By Amanda Stoll / Photography by Craig Stocks
Whether designing from his own mind or building something to a customer’s taste, Peoria Heights jeweler Brad Pettet loves creating unique jewelry.
Brad grew up in suburban Indianapolis, building backyard forts and tree houses during his playtime. “I’ve always built things, even as a kid I built things,” he said.
He studied sculpture at Bradley University, where he met his wife. They stayed in Peoria after school because she didn’t want to move to Indianapolis and he didn’t want to move to Chicago, her hometown.
College was a seven and a half year process for Brad, who studied part time and worked full time at Continental Can for much of his college career. His dusty blue eye filled with excitement as he told stories of his fraternity days in Lambda Chi Alpha.
After graduating in 1974, he continued working at Continental Can in Peoria Heights, where they produced cans for the Pabst Blue Ribbon brewery. His gallery at 4541 North Prospect Road in Peoria Heights was part of the PBR administration building. He still keeps a few of the cans he made back behind the bar, which serves as the main desk – don’t worry though, they’re empty.
Later, he worked selling jewelry at Garrett Jewelry. With his background in sculpture and experience with casting, he knew he could do more than just sell jewelry, he knew he could create it. “Jewelry is sculpture, you’re just making a specific thing,” he said.
“[Sculpture is] the same exact process used to make jewelry except the sculpture is bigger,” said Brad. “When I started this, all I had to do was learn to work on a smaller scale.”
When Garrett Jewelry became for sale in 1993, Brad bought it and started Pettet Jewelry Designs.
“I’ve always wanted to own my own business,” he said. “I never knew what the business was going to be, I just always knew I wanted to work for myself.”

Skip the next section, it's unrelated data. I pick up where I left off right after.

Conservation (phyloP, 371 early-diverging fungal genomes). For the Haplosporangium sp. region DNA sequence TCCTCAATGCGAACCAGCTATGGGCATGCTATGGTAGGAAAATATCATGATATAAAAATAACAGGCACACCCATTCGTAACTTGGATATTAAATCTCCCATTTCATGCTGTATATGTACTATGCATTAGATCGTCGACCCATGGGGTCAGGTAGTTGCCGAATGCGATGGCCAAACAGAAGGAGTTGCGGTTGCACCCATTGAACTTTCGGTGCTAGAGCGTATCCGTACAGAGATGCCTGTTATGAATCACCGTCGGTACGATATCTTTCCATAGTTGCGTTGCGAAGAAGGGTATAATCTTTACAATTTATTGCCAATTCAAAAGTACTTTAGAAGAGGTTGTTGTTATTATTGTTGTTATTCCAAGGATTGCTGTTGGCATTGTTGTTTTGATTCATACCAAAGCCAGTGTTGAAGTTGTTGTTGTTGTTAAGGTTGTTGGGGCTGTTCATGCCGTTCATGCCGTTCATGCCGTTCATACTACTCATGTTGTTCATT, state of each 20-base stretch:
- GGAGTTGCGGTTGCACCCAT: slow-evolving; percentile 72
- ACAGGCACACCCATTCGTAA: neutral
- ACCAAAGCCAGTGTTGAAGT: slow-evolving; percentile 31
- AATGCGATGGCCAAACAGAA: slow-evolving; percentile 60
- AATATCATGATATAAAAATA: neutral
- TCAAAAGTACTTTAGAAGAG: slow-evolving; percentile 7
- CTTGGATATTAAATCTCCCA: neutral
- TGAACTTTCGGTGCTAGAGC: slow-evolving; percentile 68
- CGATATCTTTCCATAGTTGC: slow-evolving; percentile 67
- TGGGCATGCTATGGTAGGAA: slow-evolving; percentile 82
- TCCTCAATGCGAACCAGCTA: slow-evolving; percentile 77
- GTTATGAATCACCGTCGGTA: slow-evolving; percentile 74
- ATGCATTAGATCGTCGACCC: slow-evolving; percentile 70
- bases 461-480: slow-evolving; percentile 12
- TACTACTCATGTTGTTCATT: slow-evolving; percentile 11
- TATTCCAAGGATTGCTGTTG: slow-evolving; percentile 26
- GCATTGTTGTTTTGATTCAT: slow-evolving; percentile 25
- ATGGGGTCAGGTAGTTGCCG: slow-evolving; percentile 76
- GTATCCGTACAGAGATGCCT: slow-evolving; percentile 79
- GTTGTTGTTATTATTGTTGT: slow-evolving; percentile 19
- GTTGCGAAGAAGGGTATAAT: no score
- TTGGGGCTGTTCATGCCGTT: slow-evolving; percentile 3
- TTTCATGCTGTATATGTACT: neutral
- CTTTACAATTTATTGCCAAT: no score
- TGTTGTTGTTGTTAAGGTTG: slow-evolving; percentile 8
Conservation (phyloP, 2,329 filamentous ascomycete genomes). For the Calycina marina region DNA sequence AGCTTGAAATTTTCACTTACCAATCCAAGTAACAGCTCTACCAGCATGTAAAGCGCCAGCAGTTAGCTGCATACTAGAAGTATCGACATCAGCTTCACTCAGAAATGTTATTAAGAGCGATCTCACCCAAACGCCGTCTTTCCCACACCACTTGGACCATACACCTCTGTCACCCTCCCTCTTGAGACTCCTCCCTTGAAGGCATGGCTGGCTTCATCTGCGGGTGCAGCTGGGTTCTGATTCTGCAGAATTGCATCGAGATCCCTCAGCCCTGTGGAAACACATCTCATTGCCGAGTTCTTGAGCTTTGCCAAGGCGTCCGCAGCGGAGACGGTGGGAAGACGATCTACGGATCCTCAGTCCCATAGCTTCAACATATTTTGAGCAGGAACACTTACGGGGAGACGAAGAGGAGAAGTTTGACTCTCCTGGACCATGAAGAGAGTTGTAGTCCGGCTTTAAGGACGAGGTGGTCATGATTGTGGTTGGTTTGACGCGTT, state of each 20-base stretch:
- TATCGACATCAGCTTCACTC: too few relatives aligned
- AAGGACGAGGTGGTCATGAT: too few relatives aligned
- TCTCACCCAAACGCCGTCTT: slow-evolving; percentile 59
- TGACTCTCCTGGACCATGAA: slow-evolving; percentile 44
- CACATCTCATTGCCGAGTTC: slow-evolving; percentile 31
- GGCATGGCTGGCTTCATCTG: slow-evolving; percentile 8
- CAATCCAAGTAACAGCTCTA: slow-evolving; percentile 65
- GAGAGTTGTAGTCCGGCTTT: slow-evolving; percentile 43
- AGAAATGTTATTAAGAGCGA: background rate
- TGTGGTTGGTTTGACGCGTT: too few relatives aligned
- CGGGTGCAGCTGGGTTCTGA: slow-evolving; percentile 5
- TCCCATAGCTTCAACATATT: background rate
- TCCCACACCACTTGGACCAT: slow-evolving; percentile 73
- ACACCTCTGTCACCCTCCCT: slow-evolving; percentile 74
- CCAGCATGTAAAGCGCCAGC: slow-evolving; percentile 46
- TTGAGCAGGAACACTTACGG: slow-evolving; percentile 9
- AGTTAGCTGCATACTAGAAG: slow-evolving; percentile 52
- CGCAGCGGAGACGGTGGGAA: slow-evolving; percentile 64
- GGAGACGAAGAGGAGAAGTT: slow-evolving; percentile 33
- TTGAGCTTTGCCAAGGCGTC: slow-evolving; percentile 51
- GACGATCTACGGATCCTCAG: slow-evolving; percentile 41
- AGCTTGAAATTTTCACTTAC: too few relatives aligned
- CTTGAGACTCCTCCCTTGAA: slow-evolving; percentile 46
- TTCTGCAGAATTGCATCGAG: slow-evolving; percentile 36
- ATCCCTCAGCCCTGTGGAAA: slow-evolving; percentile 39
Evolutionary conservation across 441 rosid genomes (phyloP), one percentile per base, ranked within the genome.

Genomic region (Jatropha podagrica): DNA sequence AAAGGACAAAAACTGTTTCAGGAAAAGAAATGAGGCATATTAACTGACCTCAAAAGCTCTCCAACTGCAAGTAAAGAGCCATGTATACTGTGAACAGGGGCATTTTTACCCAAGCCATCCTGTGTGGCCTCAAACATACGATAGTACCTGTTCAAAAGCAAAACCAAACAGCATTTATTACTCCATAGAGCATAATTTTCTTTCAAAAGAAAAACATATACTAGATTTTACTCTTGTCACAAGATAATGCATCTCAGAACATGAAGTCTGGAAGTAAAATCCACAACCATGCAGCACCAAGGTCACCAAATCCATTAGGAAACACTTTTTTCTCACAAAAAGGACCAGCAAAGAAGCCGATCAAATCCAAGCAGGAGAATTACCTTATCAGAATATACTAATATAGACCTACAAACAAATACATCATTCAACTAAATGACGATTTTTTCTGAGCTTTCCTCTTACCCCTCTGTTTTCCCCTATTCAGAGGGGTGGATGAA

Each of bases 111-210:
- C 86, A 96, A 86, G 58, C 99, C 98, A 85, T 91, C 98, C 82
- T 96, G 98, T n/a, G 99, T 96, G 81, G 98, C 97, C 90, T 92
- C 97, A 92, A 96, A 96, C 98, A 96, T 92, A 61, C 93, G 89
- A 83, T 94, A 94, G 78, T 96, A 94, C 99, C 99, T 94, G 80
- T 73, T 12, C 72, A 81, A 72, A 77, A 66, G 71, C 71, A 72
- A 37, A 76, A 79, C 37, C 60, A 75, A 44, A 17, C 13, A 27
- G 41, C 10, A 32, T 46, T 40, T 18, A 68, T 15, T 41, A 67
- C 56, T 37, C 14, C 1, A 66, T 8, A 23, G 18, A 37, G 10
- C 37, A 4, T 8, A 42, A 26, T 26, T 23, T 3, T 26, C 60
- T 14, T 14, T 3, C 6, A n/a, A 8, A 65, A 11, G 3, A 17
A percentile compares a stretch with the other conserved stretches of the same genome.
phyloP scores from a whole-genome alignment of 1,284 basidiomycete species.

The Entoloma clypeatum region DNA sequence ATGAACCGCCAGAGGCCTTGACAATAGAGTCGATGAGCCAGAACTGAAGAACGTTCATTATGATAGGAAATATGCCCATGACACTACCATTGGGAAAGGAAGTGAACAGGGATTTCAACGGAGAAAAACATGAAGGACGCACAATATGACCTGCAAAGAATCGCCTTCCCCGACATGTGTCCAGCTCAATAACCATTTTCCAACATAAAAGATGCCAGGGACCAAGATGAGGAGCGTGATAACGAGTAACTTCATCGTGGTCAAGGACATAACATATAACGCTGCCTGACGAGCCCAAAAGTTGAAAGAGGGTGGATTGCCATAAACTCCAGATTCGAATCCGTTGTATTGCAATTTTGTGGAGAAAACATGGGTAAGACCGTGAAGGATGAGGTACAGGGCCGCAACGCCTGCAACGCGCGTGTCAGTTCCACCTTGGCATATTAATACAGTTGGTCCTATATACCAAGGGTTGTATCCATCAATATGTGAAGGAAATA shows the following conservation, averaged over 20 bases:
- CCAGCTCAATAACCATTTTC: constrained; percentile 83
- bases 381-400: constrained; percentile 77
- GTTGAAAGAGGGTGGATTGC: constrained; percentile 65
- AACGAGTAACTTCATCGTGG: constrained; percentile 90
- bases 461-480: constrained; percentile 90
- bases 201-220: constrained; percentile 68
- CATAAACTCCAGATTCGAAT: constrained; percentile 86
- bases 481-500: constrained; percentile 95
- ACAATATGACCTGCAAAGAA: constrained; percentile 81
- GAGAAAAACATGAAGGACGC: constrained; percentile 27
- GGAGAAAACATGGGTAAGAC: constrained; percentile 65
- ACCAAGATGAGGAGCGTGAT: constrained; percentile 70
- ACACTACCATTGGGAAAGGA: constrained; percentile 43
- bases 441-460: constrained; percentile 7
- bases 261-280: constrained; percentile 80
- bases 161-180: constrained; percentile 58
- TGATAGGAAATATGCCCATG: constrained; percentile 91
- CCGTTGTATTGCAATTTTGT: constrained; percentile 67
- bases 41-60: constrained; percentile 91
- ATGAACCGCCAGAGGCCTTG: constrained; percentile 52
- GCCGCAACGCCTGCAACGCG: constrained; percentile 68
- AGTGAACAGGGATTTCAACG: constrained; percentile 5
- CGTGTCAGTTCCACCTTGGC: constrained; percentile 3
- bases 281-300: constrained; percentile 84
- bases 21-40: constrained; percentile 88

Brad takes care of much of the business side of the store himself, but what he really enjoys is creating each unique piece. He creates his own designs, as well as designs custom pieces for clients. Other than structural advice, he tries to let his clients be an integral part of the design process.
“If [the clients] want to design a ring, my personal taste has nothing to do with it,” he said. “I spend a lot of time and effort to get them to design their own ring… because then when the project is done they are going to enjoy the ring more.”
From the inception of the idea to the completed product, Brad imagines the jewelry in his head. Without sketches or digital mock-ups, he constantly changes the design until it’s completed, and sometimes even afterwards.
“Making jewelry is the fun part of the jewelry business for me,” said Brad. “The stuff I design is basically just stuff I like. I’ve got unusual stuff, the stuff that people come in and look at and go ‘what is that?’”
After opening his own gallery, Brad studied gemstones through mail with the Gemological Institute. Learning about the formation of the stones and what gives them different colors enlightens him and allows him to explain those things to clients.
“Sapphires occur in every color of the rainbow, if it’s a nice dark red, it’s a ruby,” he said, holding a few tiny gems between the blackened tips of his forefinger and thumb. “Ruby and sapphire are the same mineral, corundum. It’s just that red corundum has always been called rubies.”
His education is critical in the jewelry world where it’s important to know where and who the gemstones are coming from in order to avoid unreliable or fraudulent dealers or counterfeit stones.
For Brad, jewelry design is all about “finding an unusual gemstone and designing a piece for it.” He can find inspiration in anything from a door knocker to a clock.
“Sometimes the ideas come from the stone, either its color, its shape, or its texture, and sometimes the ideas come from something like an architectural feature on a building… every now and then you’ll see shapes in nature,” said Brad.